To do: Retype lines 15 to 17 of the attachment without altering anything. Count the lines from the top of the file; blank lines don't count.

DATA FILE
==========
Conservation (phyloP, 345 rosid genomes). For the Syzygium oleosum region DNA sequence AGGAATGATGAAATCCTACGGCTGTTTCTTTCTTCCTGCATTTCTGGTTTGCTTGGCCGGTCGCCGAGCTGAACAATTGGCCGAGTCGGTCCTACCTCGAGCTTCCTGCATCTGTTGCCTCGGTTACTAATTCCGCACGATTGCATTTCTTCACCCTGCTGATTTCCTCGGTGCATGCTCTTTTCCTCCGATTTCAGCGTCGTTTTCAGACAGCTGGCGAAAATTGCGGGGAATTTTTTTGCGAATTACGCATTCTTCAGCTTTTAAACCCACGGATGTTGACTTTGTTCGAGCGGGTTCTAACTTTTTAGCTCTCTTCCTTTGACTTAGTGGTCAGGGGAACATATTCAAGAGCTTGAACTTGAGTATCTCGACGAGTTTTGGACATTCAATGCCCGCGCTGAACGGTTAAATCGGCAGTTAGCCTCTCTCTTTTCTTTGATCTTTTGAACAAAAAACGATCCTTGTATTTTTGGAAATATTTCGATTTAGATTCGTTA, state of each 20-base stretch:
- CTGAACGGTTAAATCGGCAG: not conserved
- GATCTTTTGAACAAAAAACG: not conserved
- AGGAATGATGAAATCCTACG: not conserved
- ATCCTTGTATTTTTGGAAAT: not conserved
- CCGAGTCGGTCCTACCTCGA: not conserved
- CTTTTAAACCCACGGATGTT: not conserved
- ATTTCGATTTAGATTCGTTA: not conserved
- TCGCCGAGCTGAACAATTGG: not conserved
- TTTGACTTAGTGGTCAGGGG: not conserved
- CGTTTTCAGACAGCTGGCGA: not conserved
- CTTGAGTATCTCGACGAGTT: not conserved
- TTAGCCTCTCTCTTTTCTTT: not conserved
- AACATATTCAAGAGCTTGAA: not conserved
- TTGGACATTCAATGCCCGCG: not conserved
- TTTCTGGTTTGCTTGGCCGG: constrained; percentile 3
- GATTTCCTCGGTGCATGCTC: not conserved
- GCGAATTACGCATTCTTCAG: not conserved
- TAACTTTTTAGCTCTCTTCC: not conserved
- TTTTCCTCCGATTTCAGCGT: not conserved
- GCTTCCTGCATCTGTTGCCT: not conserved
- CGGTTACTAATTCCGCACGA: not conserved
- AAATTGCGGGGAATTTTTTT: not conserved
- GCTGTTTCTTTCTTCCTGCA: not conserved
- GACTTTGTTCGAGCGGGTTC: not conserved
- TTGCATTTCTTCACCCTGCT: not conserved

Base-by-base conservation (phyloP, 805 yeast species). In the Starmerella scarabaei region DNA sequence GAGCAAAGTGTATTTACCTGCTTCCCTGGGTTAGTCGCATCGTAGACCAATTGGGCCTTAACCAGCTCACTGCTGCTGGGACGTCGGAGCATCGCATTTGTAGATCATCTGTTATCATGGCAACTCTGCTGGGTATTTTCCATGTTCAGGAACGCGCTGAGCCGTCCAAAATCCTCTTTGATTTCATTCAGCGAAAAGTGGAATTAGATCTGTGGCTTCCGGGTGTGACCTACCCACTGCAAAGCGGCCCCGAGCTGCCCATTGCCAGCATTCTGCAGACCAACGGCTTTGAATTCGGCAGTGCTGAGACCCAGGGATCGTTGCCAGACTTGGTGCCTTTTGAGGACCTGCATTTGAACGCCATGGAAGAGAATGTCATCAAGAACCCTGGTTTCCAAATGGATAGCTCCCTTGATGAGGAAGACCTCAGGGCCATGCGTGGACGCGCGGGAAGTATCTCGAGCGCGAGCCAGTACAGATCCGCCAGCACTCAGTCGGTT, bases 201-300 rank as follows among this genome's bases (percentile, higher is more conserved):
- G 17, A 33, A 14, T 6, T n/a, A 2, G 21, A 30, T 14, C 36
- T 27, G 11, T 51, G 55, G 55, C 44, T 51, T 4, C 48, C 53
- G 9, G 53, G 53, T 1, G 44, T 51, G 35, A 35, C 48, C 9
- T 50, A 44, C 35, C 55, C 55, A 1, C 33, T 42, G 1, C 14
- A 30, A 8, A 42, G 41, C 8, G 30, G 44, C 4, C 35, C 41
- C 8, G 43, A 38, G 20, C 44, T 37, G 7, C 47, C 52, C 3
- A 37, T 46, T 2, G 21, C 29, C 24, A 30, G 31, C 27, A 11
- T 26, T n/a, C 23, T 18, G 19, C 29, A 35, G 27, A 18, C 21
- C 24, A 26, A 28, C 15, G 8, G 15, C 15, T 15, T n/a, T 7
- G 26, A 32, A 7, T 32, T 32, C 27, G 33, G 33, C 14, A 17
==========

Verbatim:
- TTGGACATTCAATGCCCGCG: not conserved
- TTTCTGGTTTGCTTGGCCGG: constrained; percentile 3
- GATTTCCTCGGTGCATGCTC: not conserved